What Do You Think of the Moral Argument for God?
by Brandon Vogt
Filed under Morality, The Existence of God
NOTE: We recently kicked off a new series of posts, each introducing a popular argument for or against God, followed by open-ended discussion. The goal is not to offer a thorough defense or refutation of the argument in the original post, but to unpack it together, as a community, in the comment boxes. The first argument we discussed was Alvin Plantinga's modal ontological argument for God, then we looked at the kalam cosmological argument. Today, we'll look at the moral argument for God.
The moral argument is one of the oldest and most-discussed arguments for God. Here's a short video from William Lane Craig's Reasonable Faith ministry explaining it:
The video presents the argument like this:
Premise 1: If God does not exist, objective moral values and duties do not exist.
Premise 2: Objective moral values and duties do exist.
Conclusion: Therefore, God exists.
As with the kalam cosmological argument, the argument appears deceptively simple. The logic is clear and airtight—I'm not aware of any philosopher, theist or non-theist, who denies the logic.
Most of the discussion, therefore, centers on three elements: the meaning of "objective moral values and duties", the truth of premise one, and the truth of premise two. Most critics who reject this argument take issue with one of those three elements.
For example, Sam Harris, in his book The Moral Landscape, attempts to circumvent this argument by refuting premise one. He does so by defining morality as that which contributes to the well-being (or flourishing) of sentient creatures. If it produces more flourishing, it's good. If it mitigates flourishing, it's bad. Defined this way, Harris claims, morality does not require God since science can reveal what is good by identifying things that increase or detract from our well-being.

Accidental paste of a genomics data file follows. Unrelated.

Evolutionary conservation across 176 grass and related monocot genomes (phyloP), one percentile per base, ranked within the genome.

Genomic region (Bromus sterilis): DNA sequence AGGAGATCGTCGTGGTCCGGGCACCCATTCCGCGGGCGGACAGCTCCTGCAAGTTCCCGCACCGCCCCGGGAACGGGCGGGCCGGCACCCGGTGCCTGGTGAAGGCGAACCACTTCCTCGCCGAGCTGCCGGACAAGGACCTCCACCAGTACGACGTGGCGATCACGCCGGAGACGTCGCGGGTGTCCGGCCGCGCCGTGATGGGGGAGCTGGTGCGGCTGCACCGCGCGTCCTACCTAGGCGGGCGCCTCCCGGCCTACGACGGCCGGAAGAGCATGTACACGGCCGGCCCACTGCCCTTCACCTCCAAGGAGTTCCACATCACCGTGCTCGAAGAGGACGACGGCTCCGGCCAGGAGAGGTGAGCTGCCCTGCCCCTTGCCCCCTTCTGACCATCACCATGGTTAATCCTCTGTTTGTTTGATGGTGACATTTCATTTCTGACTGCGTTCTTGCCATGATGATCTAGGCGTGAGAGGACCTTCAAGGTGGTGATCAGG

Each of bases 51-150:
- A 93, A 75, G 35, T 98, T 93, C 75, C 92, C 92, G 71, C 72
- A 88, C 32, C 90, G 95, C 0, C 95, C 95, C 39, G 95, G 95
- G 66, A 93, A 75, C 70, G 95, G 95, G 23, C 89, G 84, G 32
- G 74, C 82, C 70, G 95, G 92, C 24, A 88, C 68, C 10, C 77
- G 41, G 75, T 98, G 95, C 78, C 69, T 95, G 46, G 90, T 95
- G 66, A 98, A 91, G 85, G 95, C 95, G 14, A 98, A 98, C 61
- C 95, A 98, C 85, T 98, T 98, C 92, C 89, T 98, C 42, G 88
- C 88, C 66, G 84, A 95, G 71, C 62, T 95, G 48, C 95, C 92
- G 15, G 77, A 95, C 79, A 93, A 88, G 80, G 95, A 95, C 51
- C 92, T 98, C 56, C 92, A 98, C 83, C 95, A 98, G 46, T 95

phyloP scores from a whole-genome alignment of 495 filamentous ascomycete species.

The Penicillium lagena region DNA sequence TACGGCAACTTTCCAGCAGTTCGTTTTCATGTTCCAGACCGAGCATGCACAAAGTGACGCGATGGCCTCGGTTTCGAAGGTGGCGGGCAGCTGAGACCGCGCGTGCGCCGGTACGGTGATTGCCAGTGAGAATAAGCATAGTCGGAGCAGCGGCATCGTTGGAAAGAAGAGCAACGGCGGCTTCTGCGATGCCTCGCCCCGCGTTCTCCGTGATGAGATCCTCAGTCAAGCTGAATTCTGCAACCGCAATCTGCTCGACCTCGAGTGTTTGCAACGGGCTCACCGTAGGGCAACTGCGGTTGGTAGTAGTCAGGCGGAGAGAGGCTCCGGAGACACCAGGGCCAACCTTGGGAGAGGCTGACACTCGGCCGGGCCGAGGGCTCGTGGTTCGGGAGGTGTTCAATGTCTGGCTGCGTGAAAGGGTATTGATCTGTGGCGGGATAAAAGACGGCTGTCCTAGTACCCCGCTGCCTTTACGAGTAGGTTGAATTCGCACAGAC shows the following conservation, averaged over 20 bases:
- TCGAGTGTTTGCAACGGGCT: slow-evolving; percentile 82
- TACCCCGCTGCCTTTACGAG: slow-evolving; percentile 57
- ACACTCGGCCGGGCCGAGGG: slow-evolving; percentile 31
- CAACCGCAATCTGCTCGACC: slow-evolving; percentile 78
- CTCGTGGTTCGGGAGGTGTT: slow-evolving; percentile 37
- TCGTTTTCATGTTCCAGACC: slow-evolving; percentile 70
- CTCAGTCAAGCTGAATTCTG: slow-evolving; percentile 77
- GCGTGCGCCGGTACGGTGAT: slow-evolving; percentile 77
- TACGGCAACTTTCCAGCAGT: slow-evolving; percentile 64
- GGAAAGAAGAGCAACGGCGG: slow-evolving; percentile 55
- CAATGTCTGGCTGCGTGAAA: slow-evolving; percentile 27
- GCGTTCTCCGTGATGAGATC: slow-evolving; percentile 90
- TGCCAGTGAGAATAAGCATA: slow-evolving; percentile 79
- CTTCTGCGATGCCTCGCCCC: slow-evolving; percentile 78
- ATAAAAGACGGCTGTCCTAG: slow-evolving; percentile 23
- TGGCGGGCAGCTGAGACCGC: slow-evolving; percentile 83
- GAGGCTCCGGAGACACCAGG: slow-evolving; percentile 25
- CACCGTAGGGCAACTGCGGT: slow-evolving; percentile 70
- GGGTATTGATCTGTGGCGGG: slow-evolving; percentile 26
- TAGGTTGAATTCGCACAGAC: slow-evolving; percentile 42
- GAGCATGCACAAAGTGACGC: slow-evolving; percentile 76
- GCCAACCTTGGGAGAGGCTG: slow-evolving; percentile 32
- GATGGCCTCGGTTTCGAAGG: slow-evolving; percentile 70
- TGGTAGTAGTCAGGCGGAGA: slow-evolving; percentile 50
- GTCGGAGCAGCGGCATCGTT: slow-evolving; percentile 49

The problem, however, as William Lane Craig and others have noted, is that Harris equivocates the meaning of "good" (and thus the definition of morality.) On Harris' moral view, something is "good" if it contributes to overall human flourishing, if it yields a positive, pragmatic benefit. But this is different than saying something is morally good. Harris' view is more like saying you made a "good" chess move or you did a "good" job on that portrait. Those examples do not refer to objective moral goodness, just pragmatic goodness. But it's moral goodness that the original argument refers to and claims is inexplicable without God.
So what do you think? Is the moral argument a sound proof for God? If not, how does it fail?
Note: Our goal is to cultivate serious and respectful dialogue. While it's OK to disagree—even encouraged!—any snarky, offensive, or off-topic comments will be deleted. Before commenting please read the Commenting Rules and Tips. If you're having trouble commenting, read the Commenting Instructions.